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Demand for electricity in SC drops during pandemic and economic slowdown

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Electricity demand in parts of South Carolina dropped between 8 and 9 percent in April amid the coronavirus pandemic. Both Santee Cooper and Dominion Energy saw sales of electricity drop. File/Lauren Petracca/Staff

Electricity usage in South Carolina dropped significantly last month, as restaurants, retailers and manufacturers temporarily closed amid the coronavirus pandemic.

Santee Cooper and Dominion Energy, two of South Carolina's largest power providers, said the overall demand for electricity in their service territories shrank by 8 percent and 9 percent, respectively, in April. 

Duke Energy, South Carolina's other major electric utility, told investors electricity demand for commercial and industrial customers in April dropped by 10 percent and 13 percent, respectively. 

Those numbers include Duke's electric utilities in multiple states including North Carolina, Indiana, Florida and South Carolina. It's unclear how much of that decline reflects the sales to Duke's 775,000 ratepayers in the Upstate and the Pee Dee. 

But officials with Duke suggested they were witnessing the same trends as the other utilities in South Carolina.

"We’ve generally seen daily peak demands reduced due to COVID-19 impacts but also because of milder weather," said Ryan Mosier, Duke's spokesman. "The increased residential use from people working from home hasn’t made up for the loss in load usually required by the many businesses that have closed." 

All of the electric providers in South Carolina are closely watching what the economy does now that Gov. Henry McMaster has allowed businesses to start reopening. 

"Nobody knows what the economic implications are going to be — short term, long term, how deep, etc.," Mark Bonsall, Santee Cooper's CEO, said during the utility's board meeting last month. "But I can tell you there has been a severe contraction in the Myrtle Beach area — between schools, hotels, restaurants. It's a tourism-based economy." 

Santee Cooper, which is based in Moncks Corner, supplies power to roughly 183,000 customers mostly in Horry and Georgetown counties.

Mollie Gore, a spokeswoman for Santee Cooper, said electricity demand from the utility's industrial customers in April was cut by 5 percent compared to the year before. And Santee Cooper, South Carolina's state-run utility, estimates the drop among commercial customers could be as high as 15 percent, she said. 

The leaders of Virginia-based Dominion Energy, the new owner of South Carolina Electric & Gas, told investment analysts earlier this month that they were dealing with the same problems. 

Ten of the Dominion's 30 largest industrial customers in South Carolina temporarily idled their plants in April either as a result of supply chain problems or to help stop the spread of the virus in their factories. 

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Jim Chapman, Dominion's chief financial officer, said that dip in manufacturing contributed heavily to the 9.6 percent decline in electricity sales in South Carolina in April.

All of Dominion's major manufacturing customers are planning to restart operations soon, Chapman said. But he emphasized that overall electricity demand in Dominion's territory, which covers areas around Columbia, Orangeburg, Charleston and Beaufort, could take longer to bounce back.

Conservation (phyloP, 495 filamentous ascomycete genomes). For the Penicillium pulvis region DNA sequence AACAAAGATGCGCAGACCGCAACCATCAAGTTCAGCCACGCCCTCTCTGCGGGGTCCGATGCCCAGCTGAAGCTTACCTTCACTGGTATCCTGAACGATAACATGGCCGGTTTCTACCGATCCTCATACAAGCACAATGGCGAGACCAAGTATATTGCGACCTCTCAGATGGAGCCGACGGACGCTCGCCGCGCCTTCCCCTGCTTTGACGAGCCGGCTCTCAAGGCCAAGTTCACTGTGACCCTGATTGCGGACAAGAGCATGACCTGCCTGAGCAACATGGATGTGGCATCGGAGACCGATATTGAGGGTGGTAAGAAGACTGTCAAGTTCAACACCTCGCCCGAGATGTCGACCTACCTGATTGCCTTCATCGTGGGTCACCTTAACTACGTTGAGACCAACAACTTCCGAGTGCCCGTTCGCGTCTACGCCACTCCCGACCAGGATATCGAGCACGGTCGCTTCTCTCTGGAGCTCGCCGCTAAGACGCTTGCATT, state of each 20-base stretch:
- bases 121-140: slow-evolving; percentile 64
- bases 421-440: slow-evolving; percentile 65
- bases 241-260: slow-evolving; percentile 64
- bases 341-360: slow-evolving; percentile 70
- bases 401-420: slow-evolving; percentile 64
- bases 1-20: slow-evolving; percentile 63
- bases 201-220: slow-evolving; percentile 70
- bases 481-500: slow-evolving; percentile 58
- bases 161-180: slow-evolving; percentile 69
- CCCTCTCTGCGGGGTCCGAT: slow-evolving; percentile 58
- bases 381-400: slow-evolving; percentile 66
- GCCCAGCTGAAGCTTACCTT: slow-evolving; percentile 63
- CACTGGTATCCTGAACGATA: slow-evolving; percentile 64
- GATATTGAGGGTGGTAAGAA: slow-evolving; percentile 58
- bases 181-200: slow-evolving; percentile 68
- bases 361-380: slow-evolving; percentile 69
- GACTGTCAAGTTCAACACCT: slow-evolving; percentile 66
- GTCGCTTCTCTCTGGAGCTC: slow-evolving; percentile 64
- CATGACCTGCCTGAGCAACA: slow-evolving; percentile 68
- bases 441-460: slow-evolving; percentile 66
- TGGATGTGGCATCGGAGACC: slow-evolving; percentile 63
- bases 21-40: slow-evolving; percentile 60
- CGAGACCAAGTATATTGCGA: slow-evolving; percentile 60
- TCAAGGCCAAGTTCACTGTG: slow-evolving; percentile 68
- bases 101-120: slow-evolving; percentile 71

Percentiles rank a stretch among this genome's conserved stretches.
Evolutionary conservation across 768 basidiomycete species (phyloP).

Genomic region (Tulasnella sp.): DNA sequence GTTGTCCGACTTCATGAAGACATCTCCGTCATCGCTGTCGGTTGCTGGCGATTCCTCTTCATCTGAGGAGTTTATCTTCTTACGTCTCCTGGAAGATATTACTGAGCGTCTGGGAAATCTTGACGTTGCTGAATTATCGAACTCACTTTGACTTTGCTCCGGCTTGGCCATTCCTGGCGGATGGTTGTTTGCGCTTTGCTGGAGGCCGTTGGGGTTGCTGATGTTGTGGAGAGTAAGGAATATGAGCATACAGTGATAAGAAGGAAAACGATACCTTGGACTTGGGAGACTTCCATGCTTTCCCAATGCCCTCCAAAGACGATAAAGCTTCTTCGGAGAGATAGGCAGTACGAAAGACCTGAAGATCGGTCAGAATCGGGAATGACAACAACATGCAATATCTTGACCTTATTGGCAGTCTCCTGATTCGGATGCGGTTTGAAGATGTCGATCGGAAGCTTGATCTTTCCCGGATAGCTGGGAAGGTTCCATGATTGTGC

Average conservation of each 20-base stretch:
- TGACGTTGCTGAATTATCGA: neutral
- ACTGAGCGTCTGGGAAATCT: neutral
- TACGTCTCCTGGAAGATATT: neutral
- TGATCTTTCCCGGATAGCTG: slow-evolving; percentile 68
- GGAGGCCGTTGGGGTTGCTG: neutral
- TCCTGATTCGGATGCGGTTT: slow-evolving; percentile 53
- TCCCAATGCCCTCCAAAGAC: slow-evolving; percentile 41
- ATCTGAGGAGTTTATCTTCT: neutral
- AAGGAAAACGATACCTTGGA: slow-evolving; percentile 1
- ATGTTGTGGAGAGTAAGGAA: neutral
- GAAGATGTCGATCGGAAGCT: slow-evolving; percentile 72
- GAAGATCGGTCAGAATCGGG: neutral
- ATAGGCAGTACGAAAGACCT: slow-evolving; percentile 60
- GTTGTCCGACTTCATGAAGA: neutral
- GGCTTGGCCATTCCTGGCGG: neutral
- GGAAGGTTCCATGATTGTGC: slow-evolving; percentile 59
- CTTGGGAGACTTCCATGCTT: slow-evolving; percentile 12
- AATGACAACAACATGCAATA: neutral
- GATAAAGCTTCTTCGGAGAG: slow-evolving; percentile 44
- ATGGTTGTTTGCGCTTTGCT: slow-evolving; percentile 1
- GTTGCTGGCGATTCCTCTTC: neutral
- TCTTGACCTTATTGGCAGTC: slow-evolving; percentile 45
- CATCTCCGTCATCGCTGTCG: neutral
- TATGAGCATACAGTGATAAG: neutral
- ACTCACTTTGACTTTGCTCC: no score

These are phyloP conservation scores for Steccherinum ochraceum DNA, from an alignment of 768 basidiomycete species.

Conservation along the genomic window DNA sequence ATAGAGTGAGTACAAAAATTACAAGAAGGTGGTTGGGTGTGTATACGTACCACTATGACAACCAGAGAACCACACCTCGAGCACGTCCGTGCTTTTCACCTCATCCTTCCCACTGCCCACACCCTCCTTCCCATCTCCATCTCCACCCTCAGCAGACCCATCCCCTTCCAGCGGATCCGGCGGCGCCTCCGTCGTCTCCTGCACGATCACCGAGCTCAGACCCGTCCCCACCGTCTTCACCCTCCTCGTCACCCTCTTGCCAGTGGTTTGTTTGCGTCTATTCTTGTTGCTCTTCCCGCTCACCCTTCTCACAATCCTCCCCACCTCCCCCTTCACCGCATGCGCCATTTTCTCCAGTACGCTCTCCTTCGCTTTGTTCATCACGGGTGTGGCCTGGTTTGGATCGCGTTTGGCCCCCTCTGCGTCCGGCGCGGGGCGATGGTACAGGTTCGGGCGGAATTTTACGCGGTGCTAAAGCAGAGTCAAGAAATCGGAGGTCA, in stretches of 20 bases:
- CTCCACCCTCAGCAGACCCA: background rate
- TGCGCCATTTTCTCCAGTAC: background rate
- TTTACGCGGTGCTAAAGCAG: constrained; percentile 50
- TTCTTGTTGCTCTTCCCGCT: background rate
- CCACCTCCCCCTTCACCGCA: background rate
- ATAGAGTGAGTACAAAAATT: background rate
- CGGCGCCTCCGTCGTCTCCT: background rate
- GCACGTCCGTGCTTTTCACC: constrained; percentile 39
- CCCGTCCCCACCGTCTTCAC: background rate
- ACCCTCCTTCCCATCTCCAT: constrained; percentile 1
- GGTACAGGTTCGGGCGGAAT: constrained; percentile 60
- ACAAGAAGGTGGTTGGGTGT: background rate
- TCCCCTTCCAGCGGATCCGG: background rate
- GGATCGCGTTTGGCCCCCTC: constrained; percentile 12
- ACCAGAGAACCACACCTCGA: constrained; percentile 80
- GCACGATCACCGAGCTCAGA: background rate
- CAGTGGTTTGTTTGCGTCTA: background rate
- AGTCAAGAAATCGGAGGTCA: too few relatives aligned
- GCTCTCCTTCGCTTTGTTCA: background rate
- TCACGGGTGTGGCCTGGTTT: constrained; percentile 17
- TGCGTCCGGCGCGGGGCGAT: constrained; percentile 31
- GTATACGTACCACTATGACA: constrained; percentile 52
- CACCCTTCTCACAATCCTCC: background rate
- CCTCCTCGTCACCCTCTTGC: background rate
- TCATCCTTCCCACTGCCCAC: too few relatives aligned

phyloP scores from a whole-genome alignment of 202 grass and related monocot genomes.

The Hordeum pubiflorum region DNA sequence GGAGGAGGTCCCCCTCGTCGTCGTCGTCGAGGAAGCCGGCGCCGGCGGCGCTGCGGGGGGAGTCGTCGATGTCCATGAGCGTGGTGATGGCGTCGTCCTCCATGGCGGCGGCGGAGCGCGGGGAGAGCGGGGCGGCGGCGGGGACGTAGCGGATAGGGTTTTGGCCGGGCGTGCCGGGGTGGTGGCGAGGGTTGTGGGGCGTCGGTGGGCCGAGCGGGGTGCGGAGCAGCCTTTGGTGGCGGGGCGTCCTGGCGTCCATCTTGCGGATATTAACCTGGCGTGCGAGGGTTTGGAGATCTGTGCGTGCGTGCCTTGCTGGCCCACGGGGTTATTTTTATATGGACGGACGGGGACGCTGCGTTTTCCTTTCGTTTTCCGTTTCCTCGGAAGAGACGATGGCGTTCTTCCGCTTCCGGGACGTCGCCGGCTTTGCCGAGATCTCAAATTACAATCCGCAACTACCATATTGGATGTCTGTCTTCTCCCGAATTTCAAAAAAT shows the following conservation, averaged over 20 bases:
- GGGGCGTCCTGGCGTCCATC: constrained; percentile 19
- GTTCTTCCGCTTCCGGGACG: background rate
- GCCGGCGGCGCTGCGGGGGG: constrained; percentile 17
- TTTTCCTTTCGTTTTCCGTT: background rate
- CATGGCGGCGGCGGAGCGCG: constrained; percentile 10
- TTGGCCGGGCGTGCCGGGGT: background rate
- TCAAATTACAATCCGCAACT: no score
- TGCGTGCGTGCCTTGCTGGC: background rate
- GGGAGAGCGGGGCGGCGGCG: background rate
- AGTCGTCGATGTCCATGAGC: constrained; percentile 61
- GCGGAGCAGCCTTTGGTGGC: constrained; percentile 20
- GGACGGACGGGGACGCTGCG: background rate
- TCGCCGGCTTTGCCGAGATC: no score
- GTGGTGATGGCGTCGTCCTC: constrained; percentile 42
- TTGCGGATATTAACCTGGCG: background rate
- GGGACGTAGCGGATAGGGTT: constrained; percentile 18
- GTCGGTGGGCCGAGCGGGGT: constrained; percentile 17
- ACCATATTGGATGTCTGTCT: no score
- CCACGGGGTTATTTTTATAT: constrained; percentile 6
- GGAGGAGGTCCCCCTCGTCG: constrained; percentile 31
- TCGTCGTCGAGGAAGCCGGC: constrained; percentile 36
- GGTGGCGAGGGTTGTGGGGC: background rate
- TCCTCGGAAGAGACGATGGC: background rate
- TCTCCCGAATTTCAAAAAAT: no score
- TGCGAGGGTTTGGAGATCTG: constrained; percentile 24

"The future is difficult to predict, but we currently expect that load trends will gradually rebound through the late summer," Chapman said. 

"We are not expecting an immediate snap back," he added. 

As the state began to lock down due the coronavirus, utilities throughout South Carolina implemented policies to ensure people's power wouldn't be cut off if they didn't pay their bill during the pandemic. 

But, as McMaster begins to lift the emergency orders, the utilities are going to need to figure out what to do with all of the customers who fell behind. 

Dominion, according to Chapman, has only seen "modest increases" in the number of people defaulting on their monthly electricity bills. But the utility, which has roughly 722,000 customers in South Carolina, will soon be contacting those ratepayers to try to get them to catch up with their missed payments, he said. 

"We will work carefully with our customers over the coming months to provide options and tools to maintain service and assist them in returning accounts to current," Chapman said. 

While that happens, the utilities are also looking for ways to cut expenses. Dominion, Duke and Santee Cooper all plan to implement cost-saving measures this year to deal with the loss of revenue.   

Bonsall, Santee Cooper's CEO, said the public utility expects to see its revenues drop by millions of dollars. And if demand remains low, he said, his team will need to rethink the long term energy plan for the utility. 

Dominion's executives said they were exploring cuts to business travel, office supplies and fuel expenses, as well as a potential hiring freeze. Those cuts are meant to ensure returns to the company's investors remained stable. 

Dominion's lawyers will also be filing a regulatory case in August, asking South Carolina's utility regulators to adjust the rates for its customers in the state. 

Reach Andrew Brown at 843-708-1830 or follow him on Twitter @andy_ed_brown.

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